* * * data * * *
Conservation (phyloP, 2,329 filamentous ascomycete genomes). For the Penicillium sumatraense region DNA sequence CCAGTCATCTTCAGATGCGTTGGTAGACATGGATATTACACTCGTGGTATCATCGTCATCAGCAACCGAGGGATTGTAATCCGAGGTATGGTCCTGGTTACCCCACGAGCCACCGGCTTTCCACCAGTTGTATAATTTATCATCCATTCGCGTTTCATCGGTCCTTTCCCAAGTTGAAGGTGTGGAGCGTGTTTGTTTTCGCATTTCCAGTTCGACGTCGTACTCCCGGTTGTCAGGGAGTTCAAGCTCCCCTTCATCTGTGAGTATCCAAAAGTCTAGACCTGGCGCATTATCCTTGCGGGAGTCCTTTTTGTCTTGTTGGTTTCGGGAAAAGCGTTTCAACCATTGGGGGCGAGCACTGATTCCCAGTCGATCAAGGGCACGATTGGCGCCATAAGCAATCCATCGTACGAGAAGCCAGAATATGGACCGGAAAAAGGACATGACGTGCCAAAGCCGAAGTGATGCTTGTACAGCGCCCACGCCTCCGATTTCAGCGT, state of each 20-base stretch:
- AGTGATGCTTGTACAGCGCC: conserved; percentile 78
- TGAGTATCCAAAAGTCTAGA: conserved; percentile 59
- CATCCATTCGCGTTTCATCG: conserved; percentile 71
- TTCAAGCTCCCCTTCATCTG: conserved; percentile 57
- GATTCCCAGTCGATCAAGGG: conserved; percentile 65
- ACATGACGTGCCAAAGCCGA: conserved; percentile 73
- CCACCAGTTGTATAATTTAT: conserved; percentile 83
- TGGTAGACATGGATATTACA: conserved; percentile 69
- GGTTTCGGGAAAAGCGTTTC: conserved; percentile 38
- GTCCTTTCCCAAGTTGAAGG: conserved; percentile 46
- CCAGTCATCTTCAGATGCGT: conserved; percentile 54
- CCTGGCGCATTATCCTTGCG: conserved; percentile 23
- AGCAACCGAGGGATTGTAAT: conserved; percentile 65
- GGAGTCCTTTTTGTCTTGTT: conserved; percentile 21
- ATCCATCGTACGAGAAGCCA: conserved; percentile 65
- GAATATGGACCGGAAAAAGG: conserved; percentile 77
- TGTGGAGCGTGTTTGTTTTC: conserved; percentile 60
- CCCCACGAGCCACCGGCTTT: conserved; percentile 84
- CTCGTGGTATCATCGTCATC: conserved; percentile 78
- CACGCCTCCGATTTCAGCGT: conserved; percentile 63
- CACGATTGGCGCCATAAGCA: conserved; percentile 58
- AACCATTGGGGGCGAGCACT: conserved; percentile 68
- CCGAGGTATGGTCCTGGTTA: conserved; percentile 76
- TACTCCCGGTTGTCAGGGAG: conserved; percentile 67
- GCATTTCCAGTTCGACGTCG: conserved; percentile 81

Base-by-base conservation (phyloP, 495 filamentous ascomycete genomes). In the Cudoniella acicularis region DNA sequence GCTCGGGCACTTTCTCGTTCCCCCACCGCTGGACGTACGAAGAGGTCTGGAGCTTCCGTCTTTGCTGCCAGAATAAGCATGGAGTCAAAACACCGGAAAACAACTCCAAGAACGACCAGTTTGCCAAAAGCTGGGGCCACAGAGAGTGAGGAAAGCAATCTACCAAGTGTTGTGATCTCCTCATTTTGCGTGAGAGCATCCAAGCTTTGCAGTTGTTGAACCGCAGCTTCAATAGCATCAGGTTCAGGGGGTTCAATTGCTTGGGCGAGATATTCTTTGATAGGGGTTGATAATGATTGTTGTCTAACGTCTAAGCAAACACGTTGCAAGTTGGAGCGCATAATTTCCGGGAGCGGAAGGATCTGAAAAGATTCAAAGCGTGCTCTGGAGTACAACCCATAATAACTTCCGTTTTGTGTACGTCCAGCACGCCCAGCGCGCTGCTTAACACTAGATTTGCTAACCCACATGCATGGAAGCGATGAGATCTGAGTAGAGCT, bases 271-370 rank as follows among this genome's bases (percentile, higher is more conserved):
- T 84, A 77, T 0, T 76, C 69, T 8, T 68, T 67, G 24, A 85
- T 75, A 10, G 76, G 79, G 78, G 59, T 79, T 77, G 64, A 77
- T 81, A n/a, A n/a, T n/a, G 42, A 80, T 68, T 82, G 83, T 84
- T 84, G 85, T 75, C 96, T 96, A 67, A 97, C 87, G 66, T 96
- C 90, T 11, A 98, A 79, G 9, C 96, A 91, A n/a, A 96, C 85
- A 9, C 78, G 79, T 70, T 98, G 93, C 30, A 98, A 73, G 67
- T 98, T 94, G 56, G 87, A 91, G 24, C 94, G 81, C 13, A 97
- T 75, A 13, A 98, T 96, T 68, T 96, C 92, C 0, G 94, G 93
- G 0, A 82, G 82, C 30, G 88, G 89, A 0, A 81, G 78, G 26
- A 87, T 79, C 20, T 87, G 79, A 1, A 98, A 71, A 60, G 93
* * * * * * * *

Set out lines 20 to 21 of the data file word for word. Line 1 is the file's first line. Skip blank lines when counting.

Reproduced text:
- CTCGTGGTATCATCGTCATC: conserved; percentile 78
- CACGCCTCCGATTTCAGCGT: conserved; percentile 63